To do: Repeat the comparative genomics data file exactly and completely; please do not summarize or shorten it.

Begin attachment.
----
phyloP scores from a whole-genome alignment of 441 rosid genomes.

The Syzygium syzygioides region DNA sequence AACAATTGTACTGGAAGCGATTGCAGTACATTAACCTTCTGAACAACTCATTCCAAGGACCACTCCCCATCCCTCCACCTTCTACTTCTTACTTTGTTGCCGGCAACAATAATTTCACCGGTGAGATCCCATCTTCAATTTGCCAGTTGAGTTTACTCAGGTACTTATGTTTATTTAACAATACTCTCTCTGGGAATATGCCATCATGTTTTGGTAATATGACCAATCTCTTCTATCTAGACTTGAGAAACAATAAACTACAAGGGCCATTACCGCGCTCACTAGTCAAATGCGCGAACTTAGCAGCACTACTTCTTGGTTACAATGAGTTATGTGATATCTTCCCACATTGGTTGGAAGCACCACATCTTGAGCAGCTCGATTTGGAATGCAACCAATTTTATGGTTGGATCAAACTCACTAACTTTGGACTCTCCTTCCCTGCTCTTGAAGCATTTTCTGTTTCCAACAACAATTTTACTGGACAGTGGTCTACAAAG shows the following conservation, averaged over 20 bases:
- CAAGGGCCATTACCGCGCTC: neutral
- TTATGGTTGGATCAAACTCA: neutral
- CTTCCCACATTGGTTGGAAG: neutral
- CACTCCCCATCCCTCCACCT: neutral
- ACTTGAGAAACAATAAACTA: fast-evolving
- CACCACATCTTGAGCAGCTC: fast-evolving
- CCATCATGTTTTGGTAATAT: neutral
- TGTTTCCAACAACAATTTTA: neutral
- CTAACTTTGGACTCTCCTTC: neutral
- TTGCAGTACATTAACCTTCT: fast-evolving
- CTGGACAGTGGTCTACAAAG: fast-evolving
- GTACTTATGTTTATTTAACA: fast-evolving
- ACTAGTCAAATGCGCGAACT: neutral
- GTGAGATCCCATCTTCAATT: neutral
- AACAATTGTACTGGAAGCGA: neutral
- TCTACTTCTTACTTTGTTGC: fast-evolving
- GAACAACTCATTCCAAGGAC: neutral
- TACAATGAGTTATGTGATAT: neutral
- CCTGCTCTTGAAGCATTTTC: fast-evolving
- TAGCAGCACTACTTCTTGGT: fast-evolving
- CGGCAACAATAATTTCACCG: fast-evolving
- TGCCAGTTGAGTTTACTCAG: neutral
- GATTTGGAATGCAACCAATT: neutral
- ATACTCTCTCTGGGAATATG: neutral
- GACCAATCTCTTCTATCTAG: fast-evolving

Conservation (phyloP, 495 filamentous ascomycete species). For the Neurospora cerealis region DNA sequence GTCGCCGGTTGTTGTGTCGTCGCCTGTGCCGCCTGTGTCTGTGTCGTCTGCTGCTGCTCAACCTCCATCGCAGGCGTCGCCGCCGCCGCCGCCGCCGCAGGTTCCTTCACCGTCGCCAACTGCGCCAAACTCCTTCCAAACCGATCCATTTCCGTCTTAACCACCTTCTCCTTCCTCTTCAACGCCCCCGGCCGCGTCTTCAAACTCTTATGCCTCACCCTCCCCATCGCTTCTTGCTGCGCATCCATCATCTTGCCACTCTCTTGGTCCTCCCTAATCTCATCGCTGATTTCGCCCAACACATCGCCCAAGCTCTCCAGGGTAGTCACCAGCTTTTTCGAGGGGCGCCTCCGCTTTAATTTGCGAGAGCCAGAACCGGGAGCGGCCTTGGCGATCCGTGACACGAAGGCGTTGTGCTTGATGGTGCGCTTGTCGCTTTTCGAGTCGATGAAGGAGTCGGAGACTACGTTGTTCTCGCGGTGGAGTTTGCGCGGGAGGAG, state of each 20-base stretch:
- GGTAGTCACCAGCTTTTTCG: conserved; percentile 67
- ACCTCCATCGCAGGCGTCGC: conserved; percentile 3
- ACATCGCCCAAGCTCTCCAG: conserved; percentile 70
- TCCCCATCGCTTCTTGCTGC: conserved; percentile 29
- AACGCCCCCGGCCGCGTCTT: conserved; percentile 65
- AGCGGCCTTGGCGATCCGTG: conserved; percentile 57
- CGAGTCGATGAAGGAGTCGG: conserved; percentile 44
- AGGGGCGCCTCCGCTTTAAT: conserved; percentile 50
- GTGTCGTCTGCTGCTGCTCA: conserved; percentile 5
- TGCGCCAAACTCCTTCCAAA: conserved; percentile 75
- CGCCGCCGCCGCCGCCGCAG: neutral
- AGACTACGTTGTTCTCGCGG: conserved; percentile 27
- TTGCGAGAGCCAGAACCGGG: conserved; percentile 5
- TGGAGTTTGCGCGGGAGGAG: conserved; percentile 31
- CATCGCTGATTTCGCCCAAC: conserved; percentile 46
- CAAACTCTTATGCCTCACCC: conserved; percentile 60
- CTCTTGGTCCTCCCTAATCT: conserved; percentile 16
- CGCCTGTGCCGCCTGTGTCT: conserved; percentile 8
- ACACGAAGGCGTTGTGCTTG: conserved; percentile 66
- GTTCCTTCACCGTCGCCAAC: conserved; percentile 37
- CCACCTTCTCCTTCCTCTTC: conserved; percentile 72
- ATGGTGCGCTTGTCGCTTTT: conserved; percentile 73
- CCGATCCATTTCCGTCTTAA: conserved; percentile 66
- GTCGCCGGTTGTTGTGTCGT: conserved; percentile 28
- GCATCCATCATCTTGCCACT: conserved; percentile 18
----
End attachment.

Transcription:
phyloP scores from a whole-genome alignment of 441 rosid genomes.

The Syzygium syzygioides region DNA sequence AACAATTGTACTGGAAGCGATTGCAGTACATTAACCTTCTGAACAACTCATTCCAAGGACCACTCCCCATCCCTCCACCTTCTACTTCTTACTTTGTTGCCGGCAACAATAATTTCACCGGTGAGATCCCATCTTCAATTTGCCAGTTGAGTTTACTCAGGTACTTATGTTTATTTAACAATACTCTCTCTGGGAATATGCCATCATGTTTTGGTAATATGACCAATCTCTTCTATCTAGACTTGAGAAACAATAAACTACAAGGGCCATTACCGCGCTCACTAGTCAAATGCGCGAACTTAGCAGCACTACTTCTTGGTTACAATGAGTTATGTGATATCTTCCCACATTGGTTGGAAGCACCACATCTTGAGCAGCTCGATTTGGAATGCAACCAATTTTATGGTTGGATCAAACTCACTAACTTTGGACTCTCCTTCCCTGCTCTTGAAGCATTTTCTGTTTCCAACAACAATTTTACTGGACAGTGGTCTACAAAG shows the following conservation, averaged over 20 bases:
- CAAGGGCCATTACCGCGCTC: neutral
- TTATGGTTGGATCAAACTCA: neutral
- CTTCCCACATTGGTTGGAAG: neutral
- CACTCCCCATCCCTCCACCT: neutral
- ACTTGAGAAACAATAAACTA: fast-evolving
- CACCACATCTTGAGCAGCTC: fast-evolving
- CCATCATGTTTTGGTAATAT: neutral
- TGTTTCCAACAACAATTTTA: neutral
- CTAACTTTGGACTCTCCTTC: neutral
- TTGCAGTACATTAACCTTCT: fast-evolving
- CTGGACAGTGGTCTACAAAG: fast-evolving
- GTACTTATGTTTATTTAACA: fast-evolving
- ACTAGTCAAATGCGCGAACT: neutral
- GTGAGATCCCATCTTCAATT: neutral
- AACAATTGTACTGGAAGCGA: neutral
- TCTACTTCTTACTTTGTTGC: fast-evolving
- GAACAACTCATTCCAAGGAC: neutral
- TACAATGAGTTATGTGATAT: neutral
- CCTGCTCTTGAAGCATTTTC: fast-evolving
- TAGCAGCACTACTTCTTGGT: fast-evolving
- CGGCAACAATAATTTCACCG: fast-evolving
- TGCCAGTTGAGTTTACTCAG: neutral
- GATTTGGAATGCAACCAATT: neutral
- ATACTCTCTCTGGGAATATG: neutral
- GACCAATCTCTTCTATCTAG: fast-evolving

Conservation (phyloP, 495 filamentous ascomycete species). For the Neurospora cerealis region DNA sequence GTCGCCGGTTGTTGTGTCGTCGCCTGTGCCGCCTGTGTCTGTGTCGTCTGCTGCTGCTCAACCTCCATCGCAGGCGTCGCCGCCGCCGCCGCCGCCGCAGGTTCCTTCACCGTCGCCAACTGCGCCAAACTCCTTCCAAACCGATCCATTTCCGTCTTAACCACCTTCTCCTTCCTCTTCAACGCCCCCGGCCGCGTCTTCAAACTCTTATGCCTCACCCTCCCCATCGCTTCTTGCTGCGCATCCATCATCTTGCCACTCTCTTGGTCCTCCCTAATCTCATCGCTGATTTCGCCCAACACATCGCCCAAGCTCTCCAGGGTAGTCACCAGCTTTTTCGAGGGGCGCCTCCGCTTTAATTTGCGAGAGCCAGAACCGGGAGCGGCCTTGGCGATCCGTGACACGAAGGCGTTGTGCTTGATGGTGCGCTTGTCGCTTTTCGAGTCGATGAAGGAGTCGGAGACTACGTTGTTCTCGCGGTGGAGTTTGCGCGGGAGGAG, state of each 20-base stretch:
- GGTAGTCACCAGCTTTTTCG: conserved; percentile 67
- ACCTCCATCGCAGGCGTCGC: conserved; percentile 3
- ACATCGCCCAAGCTCTCCAG: conserved; percentile 70
- TCCCCATCGCTTCTTGCTGC: conserved; percentile 29
- AACGCCCCCGGCCGCGTCTT: conserved; percentile 65
- AGCGGCCTTGGCGATCCGTG: conserved; percentile 57
- CGAGTCGATGAAGGAGTCGG: conserved; percentile 44
- AGGGGCGCCTCCGCTTTAAT: conserved; percentile 50
- GTGTCGTCTGCTGCTGCTCA: conserved; percentile 5
- TGCGCCAAACTCCTTCCAAA: conserved; percentile 75
- CGCCGCCGCCGCCGCCGCAG: neutral
- AGACTACGTTGTTCTCGCGG: conserved; percentile 27
- TTGCGAGAGCCAGAACCGGG: conserved; percentile 5
- TGGAGTTTGCGCGGGAGGAG: conserved; percentile 31
- CATCGCTGATTTCGCCCAAC: conserved; percentile 46
- CAAACTCTTATGCCTCACCC: conserved; percentile 60
- CTCTTGGTCCTCCCTAATCT: conserved; percentile 16
- CGCCTGTGCCGCCTGTGTCT: conserved; percentile 8
- ACACGAAGGCGTTGTGCTTG: conserved; percentile 66
- GTTCCTTCACCGTCGCCAAC: conserved; percentile 37
- CCACCTTCTCCTTCCTCTTC: conserved; percentile 72
- ATGGTGCGCTTGTCGCTTTT: conserved; percentile 73
- CCGATCCATTTCCGTCTTAA: conserved; percentile 66
- GTCGCCGGTTGTTGTGTCGT: conserved; percentile 28
- GCATCCATCATCTTGCCACT: conserved; percentile 18